Section 377 Read Down, But What About Kashmir’s LGBTQ+ Community?
In turmoil-ridden Kashmir, it is tougher for LGBTQ+ community to find acceptance and come out of the closet.
A prevalent but hidden subterranean conflict in Kashimiri society today is that of identities as hierarchies. Each one of us carries a multiple, potentially contradictory identity, and which of them we bring to the fore and identify with, depends on societal expectations.
With patriarchy holding sway, the transgenders in Kashmir have most often been excluded from the structure and have had to invent themes and ways of inclusion in the society.
Sighting a transgender at a wedding is not uncommon in Kashmir. The extravagance is in fact incomplete without them singing and dancing. Special care is taken to please them because if they get upset, they might curse the newlyweds. While they grace the weddings of others, their right to such bliss is unacceptable to society and the law. So what do they do when they are not singing and dancing in a marriage ceremony?
No one knows and no one seems to care either. The only response they get on streets, in buses and everywhere else is ugly stares and eye rolling. The crossdressers are invited to perform during religious ceremonies from time to time, the tradition believed to have come from Afghanistan. Otherwise, so narrow is their visibility, that at a public event, a transgender claimed that they had seen the dead body of one of their fellows on the road, without anyone coming forward to help with the burial rites. They live, they die, and society at large chooses to remain oblivious.
They fail to access healthcare as well as educational and religious institutions like masjids. Nor do they have access to career opportunities. Transgenders are even deprived of property rights and are left to find their own support system.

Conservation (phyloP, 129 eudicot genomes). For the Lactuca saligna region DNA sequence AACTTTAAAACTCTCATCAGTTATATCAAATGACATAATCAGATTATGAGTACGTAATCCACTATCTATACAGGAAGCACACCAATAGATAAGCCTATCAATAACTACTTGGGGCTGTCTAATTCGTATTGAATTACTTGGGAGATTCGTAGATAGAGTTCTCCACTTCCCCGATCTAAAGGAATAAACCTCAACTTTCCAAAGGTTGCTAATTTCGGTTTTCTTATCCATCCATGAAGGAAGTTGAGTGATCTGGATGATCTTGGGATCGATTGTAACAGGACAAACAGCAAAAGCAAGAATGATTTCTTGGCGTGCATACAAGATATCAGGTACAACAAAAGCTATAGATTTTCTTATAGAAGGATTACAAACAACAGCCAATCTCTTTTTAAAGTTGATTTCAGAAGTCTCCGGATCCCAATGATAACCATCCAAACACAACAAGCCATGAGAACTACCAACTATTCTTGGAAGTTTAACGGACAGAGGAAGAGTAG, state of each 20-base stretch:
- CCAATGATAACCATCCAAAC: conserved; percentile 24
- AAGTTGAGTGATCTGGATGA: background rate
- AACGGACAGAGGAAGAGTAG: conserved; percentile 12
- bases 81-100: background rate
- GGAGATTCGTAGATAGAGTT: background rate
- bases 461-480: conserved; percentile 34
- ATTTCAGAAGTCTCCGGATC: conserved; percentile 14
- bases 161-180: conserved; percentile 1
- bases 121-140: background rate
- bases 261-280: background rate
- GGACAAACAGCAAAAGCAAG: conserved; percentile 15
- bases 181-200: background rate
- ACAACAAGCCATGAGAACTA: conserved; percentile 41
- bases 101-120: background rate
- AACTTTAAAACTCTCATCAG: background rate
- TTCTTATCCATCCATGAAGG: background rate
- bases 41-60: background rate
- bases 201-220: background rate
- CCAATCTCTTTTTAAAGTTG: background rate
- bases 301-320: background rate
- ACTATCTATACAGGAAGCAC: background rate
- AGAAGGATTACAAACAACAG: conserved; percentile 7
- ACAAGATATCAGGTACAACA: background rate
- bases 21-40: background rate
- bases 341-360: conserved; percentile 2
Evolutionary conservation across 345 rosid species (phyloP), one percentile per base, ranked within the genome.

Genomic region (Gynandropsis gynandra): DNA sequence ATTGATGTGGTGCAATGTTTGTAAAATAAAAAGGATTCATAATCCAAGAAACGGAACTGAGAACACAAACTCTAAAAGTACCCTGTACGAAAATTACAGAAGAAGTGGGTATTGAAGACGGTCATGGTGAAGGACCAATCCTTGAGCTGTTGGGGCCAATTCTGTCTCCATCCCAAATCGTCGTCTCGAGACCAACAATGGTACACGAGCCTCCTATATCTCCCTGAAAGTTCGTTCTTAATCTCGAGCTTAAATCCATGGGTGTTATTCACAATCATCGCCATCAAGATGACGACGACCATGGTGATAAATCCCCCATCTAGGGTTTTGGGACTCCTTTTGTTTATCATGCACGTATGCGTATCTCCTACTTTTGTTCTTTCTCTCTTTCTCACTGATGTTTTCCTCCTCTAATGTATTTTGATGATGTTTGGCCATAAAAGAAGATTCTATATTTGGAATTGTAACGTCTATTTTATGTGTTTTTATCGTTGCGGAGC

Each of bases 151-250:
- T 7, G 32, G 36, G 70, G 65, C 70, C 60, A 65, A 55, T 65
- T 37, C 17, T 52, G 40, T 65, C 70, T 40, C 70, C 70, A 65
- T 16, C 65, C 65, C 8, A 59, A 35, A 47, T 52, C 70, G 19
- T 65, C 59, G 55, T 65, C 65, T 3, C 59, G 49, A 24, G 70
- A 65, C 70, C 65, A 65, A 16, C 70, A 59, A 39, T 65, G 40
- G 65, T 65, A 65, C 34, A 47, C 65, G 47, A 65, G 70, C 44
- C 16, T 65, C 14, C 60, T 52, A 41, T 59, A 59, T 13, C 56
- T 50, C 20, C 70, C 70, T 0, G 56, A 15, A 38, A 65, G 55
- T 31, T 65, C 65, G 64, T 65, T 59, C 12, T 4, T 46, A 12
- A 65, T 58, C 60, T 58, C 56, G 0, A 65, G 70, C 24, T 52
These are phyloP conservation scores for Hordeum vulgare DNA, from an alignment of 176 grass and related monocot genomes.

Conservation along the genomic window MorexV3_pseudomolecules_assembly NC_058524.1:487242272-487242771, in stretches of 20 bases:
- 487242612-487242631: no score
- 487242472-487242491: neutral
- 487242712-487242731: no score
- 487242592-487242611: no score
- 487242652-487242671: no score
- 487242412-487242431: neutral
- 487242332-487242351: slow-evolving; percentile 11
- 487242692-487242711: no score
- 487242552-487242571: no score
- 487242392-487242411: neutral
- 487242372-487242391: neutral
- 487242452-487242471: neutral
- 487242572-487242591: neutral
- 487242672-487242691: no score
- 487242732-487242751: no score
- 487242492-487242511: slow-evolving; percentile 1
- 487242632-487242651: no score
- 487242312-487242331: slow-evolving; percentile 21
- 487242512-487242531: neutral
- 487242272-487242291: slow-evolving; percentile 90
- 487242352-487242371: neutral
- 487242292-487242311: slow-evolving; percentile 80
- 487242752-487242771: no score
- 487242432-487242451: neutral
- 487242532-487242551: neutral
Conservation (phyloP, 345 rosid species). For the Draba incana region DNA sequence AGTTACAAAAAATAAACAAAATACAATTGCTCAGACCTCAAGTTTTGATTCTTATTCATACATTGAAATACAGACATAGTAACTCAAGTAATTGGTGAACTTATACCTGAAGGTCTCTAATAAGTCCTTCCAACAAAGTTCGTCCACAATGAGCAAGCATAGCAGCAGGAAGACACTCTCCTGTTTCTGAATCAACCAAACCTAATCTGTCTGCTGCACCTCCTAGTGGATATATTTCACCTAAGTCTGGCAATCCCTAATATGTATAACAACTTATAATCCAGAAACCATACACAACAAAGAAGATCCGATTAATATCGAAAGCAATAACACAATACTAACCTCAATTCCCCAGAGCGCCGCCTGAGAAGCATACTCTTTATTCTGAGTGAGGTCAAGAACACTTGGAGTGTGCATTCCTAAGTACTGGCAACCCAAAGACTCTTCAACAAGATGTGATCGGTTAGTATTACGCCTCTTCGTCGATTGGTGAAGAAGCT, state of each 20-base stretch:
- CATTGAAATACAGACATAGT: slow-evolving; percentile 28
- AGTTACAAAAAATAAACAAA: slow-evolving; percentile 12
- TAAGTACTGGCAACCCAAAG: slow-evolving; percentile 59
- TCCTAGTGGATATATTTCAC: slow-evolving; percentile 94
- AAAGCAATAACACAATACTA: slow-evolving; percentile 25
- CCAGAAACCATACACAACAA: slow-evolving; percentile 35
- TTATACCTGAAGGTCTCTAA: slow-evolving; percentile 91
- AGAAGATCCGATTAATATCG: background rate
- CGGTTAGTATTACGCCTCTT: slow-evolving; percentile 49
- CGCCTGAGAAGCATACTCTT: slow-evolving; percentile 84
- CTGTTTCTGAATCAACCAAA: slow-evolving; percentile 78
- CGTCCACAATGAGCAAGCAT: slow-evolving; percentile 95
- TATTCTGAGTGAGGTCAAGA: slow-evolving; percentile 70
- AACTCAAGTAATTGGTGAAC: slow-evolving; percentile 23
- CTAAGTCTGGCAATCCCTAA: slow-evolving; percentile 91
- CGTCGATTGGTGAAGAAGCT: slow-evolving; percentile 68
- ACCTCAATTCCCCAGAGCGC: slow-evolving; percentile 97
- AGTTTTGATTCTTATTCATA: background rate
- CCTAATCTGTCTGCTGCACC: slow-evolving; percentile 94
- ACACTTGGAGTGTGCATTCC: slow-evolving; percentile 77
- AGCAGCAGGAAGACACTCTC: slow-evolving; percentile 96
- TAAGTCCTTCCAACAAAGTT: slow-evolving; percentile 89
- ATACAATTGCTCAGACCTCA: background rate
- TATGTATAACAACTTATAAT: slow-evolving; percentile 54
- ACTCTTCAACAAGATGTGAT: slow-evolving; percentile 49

But unlike in many other parts of the country, one doesn’t find them at singing at traffic signals in Kashmir, as has been portrayed by mainstream media. They keep away from the public eye.
Kashmiri society is closely knit. News spreads like wildfire. If one chooses to come out of the closet, the family is tainted.
Coming out of the closet is the toughest part, and the first response to their coming out is often either abandonment, or forced counselling by religious leaders. Similarly, those who intend to come out as lesbian or gay, have other identities that they need to keep intact, for example, that of a son who must settle down with a woman and be the dominant partner.
The only time when I heard about lesbians in Kashmir was during my college days, when, apparently a quarrel between two lesbians turned bloody. Everyone in the college was talking about it, but with a sense of disbelief and disregard. Parents then were inclined to sending their daughters to all-women’s colleges. The college had no way of dealing with the problem except hushing up the “rumours”. That is precisely how society negates their existence too.
A Struggle Within a Struggle